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Rep. Rob Bishop Shares Concerns over Antiquities Act and New National Monuments

Press Release

Location: Washington, DC

The White House announced today that on Monday, March 25th, President Obama will designate five new national monuments using the Antiquities Act. Congressman Rob Bishop, Chairman of the Public Lands and Environmental Regulation Subcommittee, stated that he was disappointed President Obama would circumvent the necessary, open, and fair public land designation process to designate swaths of both federal and private lands as national monuments.

"If these designations are worthy of implementation, then they should stand up on their own merits during the open and fair Congressional process, which prioritizes public input. The use of the Antiquities Act cuts out public participation. There is a right way to designate federal lands, and there is a wrong way. Executive fiat is unquestionably the wrong way and is an abuse of executive privilege. The fact that Congress doesn't capitulate to the President's political whims on his specific timeline is hardly justification for taking unilateral action. I am also curious about the immediate and long-term costs of these new monuments. I'm concerned that the President is committing taxpayers to new expenditures when we ought to be cutting back in places beyond our constitutional obligations," said Congressman Bishop. "I am also concerned that the President will again create a national monument on private property. Though the land owners may be willing sellers, this sets a very dangerous precedent and is a gross expansion of executive power."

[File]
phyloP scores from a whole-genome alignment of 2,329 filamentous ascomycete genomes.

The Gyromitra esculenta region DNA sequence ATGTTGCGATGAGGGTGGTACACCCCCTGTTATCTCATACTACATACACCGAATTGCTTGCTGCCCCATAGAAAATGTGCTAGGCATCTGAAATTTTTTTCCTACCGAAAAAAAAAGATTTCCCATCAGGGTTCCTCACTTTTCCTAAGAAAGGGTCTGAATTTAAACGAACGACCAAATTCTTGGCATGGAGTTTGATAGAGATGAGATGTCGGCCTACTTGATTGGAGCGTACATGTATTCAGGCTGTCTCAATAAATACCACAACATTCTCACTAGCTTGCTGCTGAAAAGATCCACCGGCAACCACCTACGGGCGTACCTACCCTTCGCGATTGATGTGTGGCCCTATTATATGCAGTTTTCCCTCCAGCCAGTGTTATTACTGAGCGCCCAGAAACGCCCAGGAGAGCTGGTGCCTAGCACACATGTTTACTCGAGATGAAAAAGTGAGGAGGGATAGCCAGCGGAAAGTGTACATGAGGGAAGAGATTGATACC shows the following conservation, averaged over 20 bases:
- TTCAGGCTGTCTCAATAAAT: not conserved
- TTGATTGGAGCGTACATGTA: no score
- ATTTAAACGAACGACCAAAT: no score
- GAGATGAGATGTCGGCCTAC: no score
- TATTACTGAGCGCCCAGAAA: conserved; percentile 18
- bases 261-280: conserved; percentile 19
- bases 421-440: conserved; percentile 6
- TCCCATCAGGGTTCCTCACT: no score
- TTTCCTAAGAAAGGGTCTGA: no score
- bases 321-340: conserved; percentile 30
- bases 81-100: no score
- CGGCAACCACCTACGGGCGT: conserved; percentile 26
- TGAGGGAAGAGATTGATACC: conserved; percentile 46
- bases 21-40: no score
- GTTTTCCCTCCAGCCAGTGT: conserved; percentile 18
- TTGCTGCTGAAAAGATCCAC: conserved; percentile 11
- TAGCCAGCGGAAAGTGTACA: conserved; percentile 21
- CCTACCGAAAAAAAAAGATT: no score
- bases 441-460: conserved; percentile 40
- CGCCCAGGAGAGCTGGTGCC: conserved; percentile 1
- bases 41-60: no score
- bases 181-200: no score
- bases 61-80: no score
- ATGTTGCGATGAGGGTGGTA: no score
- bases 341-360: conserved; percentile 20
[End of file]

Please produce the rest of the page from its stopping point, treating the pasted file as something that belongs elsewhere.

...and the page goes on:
It has been reported that the President intends to designate the Harriet Tubman and the Underground Railroad National Monument in Maryland, the First State National Monument in Delaware and Pennsylvania, the Rio Grande del Norte National Monument in New Mexico, the San Juan Islands National Monument in Washington state, and the Charles Young Buffalo Soldiers National Monument in Ohio.

The land targeted for the Charles Young Buffalo Soldiers Monument in Ohio as well as the lands identified for the monuments in Maryland and Delaware/Pennsylvania consist of significant private lands.

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